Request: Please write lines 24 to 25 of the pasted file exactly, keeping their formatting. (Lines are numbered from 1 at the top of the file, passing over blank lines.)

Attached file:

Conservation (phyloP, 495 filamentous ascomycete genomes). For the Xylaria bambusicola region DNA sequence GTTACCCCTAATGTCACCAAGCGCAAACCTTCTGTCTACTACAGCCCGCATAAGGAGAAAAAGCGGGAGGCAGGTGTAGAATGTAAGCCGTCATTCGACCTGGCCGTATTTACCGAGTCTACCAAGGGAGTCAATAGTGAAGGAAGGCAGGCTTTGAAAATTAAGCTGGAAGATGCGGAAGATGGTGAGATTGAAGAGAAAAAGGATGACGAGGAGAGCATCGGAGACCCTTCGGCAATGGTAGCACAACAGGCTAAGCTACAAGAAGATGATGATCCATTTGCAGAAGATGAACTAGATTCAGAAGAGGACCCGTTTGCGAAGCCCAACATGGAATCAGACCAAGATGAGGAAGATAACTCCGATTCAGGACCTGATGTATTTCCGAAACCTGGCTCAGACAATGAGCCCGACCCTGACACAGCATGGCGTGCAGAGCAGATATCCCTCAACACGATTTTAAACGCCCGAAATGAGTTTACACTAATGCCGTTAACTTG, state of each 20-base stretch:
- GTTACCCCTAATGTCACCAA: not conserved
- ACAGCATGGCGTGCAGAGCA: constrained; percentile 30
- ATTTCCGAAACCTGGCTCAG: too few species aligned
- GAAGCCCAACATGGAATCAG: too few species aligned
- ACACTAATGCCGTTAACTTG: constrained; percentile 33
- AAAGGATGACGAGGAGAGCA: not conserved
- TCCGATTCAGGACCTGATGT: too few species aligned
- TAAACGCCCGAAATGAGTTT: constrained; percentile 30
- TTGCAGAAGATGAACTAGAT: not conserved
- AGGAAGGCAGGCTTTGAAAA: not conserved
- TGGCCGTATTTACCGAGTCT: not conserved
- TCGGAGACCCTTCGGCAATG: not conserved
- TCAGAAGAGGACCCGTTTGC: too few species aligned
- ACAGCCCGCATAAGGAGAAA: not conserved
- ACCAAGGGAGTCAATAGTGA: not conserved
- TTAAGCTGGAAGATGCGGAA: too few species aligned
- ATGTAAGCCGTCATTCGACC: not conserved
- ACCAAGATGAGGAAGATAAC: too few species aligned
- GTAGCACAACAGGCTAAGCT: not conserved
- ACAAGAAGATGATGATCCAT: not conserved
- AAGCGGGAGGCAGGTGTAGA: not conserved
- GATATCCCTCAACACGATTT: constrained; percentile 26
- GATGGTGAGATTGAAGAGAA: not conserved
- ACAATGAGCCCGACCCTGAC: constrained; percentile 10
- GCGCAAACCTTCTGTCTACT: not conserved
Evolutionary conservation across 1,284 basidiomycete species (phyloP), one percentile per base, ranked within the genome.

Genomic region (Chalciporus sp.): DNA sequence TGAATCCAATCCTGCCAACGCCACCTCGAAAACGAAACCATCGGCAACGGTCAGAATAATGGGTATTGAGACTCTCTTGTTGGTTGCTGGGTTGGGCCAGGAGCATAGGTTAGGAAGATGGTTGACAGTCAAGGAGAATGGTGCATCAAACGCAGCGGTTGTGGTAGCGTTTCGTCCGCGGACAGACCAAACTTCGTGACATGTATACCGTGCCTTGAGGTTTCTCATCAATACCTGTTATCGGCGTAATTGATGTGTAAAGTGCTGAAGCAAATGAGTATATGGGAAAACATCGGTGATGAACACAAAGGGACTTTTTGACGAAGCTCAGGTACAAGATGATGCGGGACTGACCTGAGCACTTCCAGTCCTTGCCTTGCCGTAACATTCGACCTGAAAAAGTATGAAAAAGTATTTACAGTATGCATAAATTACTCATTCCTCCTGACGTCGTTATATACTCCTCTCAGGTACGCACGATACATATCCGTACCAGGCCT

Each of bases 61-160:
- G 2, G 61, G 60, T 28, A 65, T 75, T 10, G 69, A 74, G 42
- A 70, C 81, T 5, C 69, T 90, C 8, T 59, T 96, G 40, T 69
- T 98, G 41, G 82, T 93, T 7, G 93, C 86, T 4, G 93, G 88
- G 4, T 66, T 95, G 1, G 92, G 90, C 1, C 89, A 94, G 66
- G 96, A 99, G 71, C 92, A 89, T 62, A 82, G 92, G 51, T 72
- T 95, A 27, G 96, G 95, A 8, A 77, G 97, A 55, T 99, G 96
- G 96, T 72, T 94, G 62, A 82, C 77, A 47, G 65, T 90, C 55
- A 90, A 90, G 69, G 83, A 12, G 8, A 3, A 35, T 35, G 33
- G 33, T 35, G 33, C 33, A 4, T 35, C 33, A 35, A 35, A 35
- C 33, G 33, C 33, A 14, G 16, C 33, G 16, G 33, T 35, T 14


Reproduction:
- GATGGTGAGATTGAAGAGAA: not conserved
- ACAATGAGCCCGACCCTGAC: constrained; percentile 10